How many people can we have in our party?
There can be up to nine people and/or four boats in your party (that includes at campsites and portages).
How do we dispose of our fish remains properly?
@c_b0417 said: NEVER at your campsite. Bears aren’t the only issue…other smaller predators can wreck your trip. Dispose of remains away from the water and away from your campsite, preferably under some “detritus” (organic material…leaves, pine needles, etc.).
By the way, all trash you have must be packed out with you. It’s illegal to burn trash at your campsite in the Boundary Waters, or put it in the latrines.
What’s the best way to rent canoes for a BWCA trip?
There are dozens of great outfitters for Boundary Waters canoe trips. We’ll send you to bwca.com for their list here. Many of them offer guide services, too, which is a wise idea if this is your first trip.
You can either rent from the closest outfitter to your entry point, or plan your entry point according to which outfitter you rent from.
Best gear item you may not have thought about?
There were some great answers from @boundarywaters_minnesota’s followers:
- Book or deck of cards for rainy days
- Credit card size food scraper to make cleaning your dishes easier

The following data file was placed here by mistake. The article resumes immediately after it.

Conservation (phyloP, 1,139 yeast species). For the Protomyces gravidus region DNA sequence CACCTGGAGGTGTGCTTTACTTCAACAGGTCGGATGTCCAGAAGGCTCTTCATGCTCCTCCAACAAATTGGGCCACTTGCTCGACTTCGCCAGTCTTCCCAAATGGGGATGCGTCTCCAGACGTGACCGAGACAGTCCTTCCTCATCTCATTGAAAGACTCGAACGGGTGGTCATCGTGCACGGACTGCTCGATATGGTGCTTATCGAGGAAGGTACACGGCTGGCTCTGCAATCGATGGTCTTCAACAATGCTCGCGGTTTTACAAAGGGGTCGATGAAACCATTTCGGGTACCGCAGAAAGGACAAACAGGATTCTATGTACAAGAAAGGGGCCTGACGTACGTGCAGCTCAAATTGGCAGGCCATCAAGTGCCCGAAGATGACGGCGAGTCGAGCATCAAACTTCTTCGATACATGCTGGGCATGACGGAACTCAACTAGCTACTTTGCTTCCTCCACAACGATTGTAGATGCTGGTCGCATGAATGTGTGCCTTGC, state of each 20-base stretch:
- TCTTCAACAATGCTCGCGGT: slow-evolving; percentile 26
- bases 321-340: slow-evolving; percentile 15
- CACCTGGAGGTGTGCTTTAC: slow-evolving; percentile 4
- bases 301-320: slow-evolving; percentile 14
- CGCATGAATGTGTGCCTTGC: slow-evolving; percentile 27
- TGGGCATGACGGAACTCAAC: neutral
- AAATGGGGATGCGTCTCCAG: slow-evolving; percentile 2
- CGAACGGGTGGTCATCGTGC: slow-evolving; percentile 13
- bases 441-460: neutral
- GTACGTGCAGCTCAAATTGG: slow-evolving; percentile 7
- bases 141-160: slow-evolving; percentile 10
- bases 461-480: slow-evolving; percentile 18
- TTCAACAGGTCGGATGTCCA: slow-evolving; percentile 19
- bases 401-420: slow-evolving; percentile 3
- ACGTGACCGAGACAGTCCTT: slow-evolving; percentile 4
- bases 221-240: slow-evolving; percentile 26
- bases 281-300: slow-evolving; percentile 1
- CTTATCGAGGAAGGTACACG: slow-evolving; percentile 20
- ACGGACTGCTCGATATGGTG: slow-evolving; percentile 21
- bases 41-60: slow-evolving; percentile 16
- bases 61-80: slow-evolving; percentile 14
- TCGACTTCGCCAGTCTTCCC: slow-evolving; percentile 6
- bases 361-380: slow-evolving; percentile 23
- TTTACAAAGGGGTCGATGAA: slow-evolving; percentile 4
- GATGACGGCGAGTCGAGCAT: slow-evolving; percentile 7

- Comfortable pillow for a great night’s sleep
- Tarp so you’re not stuck in your tent in the rain
- Don't pack water…bring a high-quality water filter (you’re surrounded by water!)
- Always, always have rain gear
- Waterproof everything (pack in dry bags or trash bag; keep things dry, especially in colder weather)
- Bring “dry” shoes/sandals for camp
- Packable camp or stadium chair for a little extra luxury
- Be sure to bring toilet paper—you won’t find any out there
(photo courtesy of Sharon Brodin)
What’s the best time of year for a canoe trip?
There’s a wide variety of opinion here. It depends on what kind of experience you’re looking for. Some love early June, some late August, others fall, some mid-summer.
The weather is very “active” in the Boundary Waters. Snow can fall any month of the year, and isn’t uncommon in May or October. You could go in July and have 50º days or in October and have 70º days.
Bugs are generally the worst from late June through July, although they’ll be around all summer. Nights generally start to cool off by mid-August. For swimming, summer is usually best. If you want to see fewer people, go early in the season or after mid-September. It’s busy all summer long, but once school starts it’s usually less so, especially mid-week.
Are there cabins to rent by the BWCAW?
Absolutely. Many of the local outfitters and lodges have cabins. Some are luxury cabins and others are rustic. Many of them will have canoes you can rent for day trips to get a taste of the BWCAW without fully committing to a canoe trip.
How about families with young children?
As with bringing young children into any wilderness area, it’s certainly possible—but you’ll need to keep many things in mind to make it a good and safe experience for all of you.
Our friends at We Found Adventure wrote a thorough article for us on BWCA Canoe Trip Success with a Toddler. They have another article on their own website about what NOT to do on a canoe trip with kids. You can read that here.
(photo courtesy of We Found Adventure)
Let us know if you have other Boundary Waters questions!
Do you need help finding a canoe paddle to take you into the Boundary Waters? Contact our friendly Customer Service team today: 715-755-3405 • [email protected]